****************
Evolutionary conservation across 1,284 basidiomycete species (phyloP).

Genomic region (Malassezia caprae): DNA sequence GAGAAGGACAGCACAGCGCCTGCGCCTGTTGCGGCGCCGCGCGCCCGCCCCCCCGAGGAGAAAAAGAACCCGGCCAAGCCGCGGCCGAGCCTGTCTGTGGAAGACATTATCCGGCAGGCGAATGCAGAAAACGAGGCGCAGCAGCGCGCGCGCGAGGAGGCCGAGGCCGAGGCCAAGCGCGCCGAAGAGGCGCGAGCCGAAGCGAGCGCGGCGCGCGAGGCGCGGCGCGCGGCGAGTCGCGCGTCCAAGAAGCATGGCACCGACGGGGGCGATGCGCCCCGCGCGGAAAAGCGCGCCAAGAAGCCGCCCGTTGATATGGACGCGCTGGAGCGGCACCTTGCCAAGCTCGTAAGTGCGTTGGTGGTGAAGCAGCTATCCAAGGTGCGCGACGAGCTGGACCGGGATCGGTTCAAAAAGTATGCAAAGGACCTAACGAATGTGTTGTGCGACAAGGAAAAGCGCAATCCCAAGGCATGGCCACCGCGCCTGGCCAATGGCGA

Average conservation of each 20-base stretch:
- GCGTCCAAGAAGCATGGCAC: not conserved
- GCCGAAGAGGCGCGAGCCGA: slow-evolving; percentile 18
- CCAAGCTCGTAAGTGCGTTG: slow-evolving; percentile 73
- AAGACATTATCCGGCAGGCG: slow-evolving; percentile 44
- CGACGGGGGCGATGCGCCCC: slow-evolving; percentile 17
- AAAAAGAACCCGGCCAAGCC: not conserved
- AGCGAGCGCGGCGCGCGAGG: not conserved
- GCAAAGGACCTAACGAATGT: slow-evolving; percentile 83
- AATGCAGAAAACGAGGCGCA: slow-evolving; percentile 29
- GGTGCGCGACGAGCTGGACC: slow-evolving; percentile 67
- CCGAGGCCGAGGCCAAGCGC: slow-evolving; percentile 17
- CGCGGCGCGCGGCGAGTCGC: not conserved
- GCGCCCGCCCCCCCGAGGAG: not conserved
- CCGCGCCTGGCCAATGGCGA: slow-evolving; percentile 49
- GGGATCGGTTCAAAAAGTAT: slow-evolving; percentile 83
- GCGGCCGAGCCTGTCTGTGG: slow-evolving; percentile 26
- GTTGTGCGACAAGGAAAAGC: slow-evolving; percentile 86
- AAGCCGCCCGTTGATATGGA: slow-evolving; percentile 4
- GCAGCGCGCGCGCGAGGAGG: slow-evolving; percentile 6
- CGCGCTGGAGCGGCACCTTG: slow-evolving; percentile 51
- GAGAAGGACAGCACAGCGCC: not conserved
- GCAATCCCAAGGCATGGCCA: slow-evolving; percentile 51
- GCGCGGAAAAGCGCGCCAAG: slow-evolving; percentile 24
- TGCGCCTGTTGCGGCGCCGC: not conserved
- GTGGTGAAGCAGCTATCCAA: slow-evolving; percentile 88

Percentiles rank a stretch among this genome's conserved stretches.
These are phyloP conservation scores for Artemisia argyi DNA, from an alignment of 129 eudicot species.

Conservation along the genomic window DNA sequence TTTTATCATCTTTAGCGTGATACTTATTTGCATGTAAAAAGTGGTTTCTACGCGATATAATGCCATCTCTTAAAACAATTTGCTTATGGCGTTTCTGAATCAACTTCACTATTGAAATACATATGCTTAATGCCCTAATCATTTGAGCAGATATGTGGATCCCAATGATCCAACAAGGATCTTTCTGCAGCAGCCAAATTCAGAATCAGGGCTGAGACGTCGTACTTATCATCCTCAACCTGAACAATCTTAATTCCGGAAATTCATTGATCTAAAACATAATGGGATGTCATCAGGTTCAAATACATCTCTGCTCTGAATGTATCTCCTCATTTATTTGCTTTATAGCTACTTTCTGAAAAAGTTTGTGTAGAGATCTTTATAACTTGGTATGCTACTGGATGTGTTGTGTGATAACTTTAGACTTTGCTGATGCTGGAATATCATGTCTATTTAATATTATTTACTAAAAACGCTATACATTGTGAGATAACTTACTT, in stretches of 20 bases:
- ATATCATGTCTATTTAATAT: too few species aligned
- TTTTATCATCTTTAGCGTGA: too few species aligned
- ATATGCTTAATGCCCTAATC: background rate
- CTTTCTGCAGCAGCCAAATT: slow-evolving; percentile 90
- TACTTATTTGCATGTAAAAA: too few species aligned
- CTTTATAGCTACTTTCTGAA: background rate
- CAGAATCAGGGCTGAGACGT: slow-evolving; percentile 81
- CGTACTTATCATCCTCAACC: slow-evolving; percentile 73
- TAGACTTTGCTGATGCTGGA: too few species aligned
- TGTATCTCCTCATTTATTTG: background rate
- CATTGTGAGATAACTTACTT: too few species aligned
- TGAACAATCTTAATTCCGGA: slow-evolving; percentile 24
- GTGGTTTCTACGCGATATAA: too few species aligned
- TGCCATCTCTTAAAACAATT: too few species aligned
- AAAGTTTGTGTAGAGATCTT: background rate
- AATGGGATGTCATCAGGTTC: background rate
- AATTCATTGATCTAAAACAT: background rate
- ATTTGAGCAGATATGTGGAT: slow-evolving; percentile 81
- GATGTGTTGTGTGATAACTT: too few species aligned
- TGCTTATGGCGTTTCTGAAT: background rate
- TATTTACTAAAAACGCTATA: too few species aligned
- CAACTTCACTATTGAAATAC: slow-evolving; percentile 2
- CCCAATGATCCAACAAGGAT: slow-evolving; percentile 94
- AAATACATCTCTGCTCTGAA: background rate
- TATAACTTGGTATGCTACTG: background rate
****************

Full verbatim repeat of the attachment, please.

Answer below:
Evolutionary conservation across 1,284 basidiomycete species (phyloP).

Genomic region (Malassezia caprae): DNA sequence GAGAAGGACAGCACAGCGCCTGCGCCTGTTGCGGCGCCGCGCGCCCGCCCCCCCGAGGAGAAAAAGAACCCGGCCAAGCCGCGGCCGAGCCTGTCTGTGGAAGACATTATCCGGCAGGCGAATGCAGAAAACGAGGCGCAGCAGCGCGCGCGCGAGGAGGCCGAGGCCGAGGCCAAGCGCGCCGAAGAGGCGCGAGCCGAAGCGAGCGCGGCGCGCGAGGCGCGGCGCGCGGCGAGTCGCGCGTCCAAGAAGCATGGCACCGACGGGGGCGATGCGCCCCGCGCGGAAAAGCGCGCCAAGAAGCCGCCCGTTGATATGGACGCGCTGGAGCGGCACCTTGCCAAGCTCGTAAGTGCGTTGGTGGTGAAGCAGCTATCCAAGGTGCGCGACGAGCTGGACCGGGATCGGTTCAAAAAGTATGCAAAGGACCTAACGAATGTGTTGTGCGACAAGGAAAAGCGCAATCCCAAGGCATGGCCACCGCGCCTGGCCAATGGCGA

Average conservation of each 20-base stretch:
- GCGTCCAAGAAGCATGGCAC: not conserved
- GCCGAAGAGGCGCGAGCCGA: slow-evolving; percentile 18
- CCAAGCTCGTAAGTGCGTTG: slow-evolving; percentile 73
- AAGACATTATCCGGCAGGCG: slow-evolving; percentile 44
- CGACGGGGGCGATGCGCCCC: slow-evolving; percentile 17
- AAAAAGAACCCGGCCAAGCC: not conserved
- AGCGAGCGCGGCGCGCGAGG: not conserved
- GCAAAGGACCTAACGAATGT: slow-evolving; percentile 83
- AATGCAGAAAACGAGGCGCA: slow-evolving; percentile 29
- GGTGCGCGACGAGCTGGACC: slow-evolving; percentile 67
- CCGAGGCCGAGGCCAAGCGC: slow-evolving; percentile 17
- CGCGGCGCGCGGCGAGTCGC: not conserved
- GCGCCCGCCCCCCCGAGGAG: not conserved
- CCGCGCCTGGCCAATGGCGA: slow-evolving; percentile 49
- GGGATCGGTTCAAAAAGTAT: slow-evolving; percentile 83
- GCGGCCGAGCCTGTCTGTGG: slow-evolving; percentile 26
- GTTGTGCGACAAGGAAAAGC: slow-evolving; percentile 86
- AAGCCGCCCGTTGATATGGA: slow-evolving; percentile 4
- GCAGCGCGCGCGCGAGGAGG: slow-evolving; percentile 6
- CGCGCTGGAGCGGCACCTTG: slow-evolving; percentile 51
- GAGAAGGACAGCACAGCGCC: not conserved
- GCAATCCCAAGGCATGGCCA: slow-evolving; percentile 51
- GCGCGGAAAAGCGCGCCAAG: slow-evolving; percentile 24
- TGCGCCTGTTGCGGCGCCGC: not conserved
- GTGGTGAAGCAGCTATCCAA: slow-evolving; percentile 88

Percentiles rank a stretch among this genome's conserved stretches.
These are phyloP conservation scores for Artemisia argyi DNA, from an alignment of 129 eudicot species.

Conservation along the genomic window DNA sequence TTTTATCATCTTTAGCGTGATACTTATTTGCATGTAAAAAGTGGTTTCTACGCGATATAATGCCATCTCTTAAAACAATTTGCTTATGGCGTTTCTGAATCAACTTCACTATTGAAATACATATGCTTAATGCCCTAATCATTTGAGCAGATATGTGGATCCCAATGATCCAACAAGGATCTTTCTGCAGCAGCCAAATTCAGAATCAGGGCTGAGACGTCGTACTTATCATCCTCAACCTGAACAATCTTAATTCCGGAAATTCATTGATCTAAAACATAATGGGATGTCATCAGGTTCAAATACATCTCTGCTCTGAATGTATCTCCTCATTTATTTGCTTTATAGCTACTTTCTGAAAAAGTTTGTGTAGAGATCTTTATAACTTGGTATGCTACTGGATGTGTTGTGTGATAACTTTAGACTTTGCTGATGCTGGAATATCATGTCTATTTAATATTATTTACTAAAAACGCTATACATTGTGAGATAACTTACTT, in stretches of 20 bases:
- ATATCATGTCTATTTAATAT: too few species aligned
- TTTTATCATCTTTAGCGTGA: too few species aligned
- ATATGCTTAATGCCCTAATC: background rate
- CTTTCTGCAGCAGCCAAATT: slow-evolving; percentile 90
- TACTTATTTGCATGTAAAAA: too few species aligned
- CTTTATAGCTACTTTCTGAA: background rate
- CAGAATCAGGGCTGAGACGT: slow-evolving; percentile 81
- CGTACTTATCATCCTCAACC: slow-evolving; percentile 73
- TAGACTTTGCTGATGCTGGA: too few species aligned
- TGTATCTCCTCATTTATTTG: background rate
- CATTGTGAGATAACTTACTT: too few species aligned
- TGAACAATCTTAATTCCGGA: slow-evolving; percentile 24
- GTGGTTTCTACGCGATATAA: too few species aligned
- TGCCATCTCTTAAAACAATT: too few species aligned
- AAAGTTTGTGTAGAGATCTT: background rate
- AATGGGATGTCATCAGGTTC: background rate
- AATTCATTGATCTAAAACAT: background rate
- ATTTGAGCAGATATGTGGAT: slow-evolving; percentile 81
- GATGTGTTGTGTGATAACTT: too few species aligned
- TGCTTATGGCGTTTCTGAAT: background rate
- TATTTACTAAAAACGCTATA: too few species aligned
- CAACTTCACTATTGAAATAC: slow-evolving; percentile 2
- CCCAATGATCCAACAAGGAT: slow-evolving; percentile 94
- AAATACATCTCTGCTCTGAA: background rate
- TATAACTTGGTATGCTACTG: background rate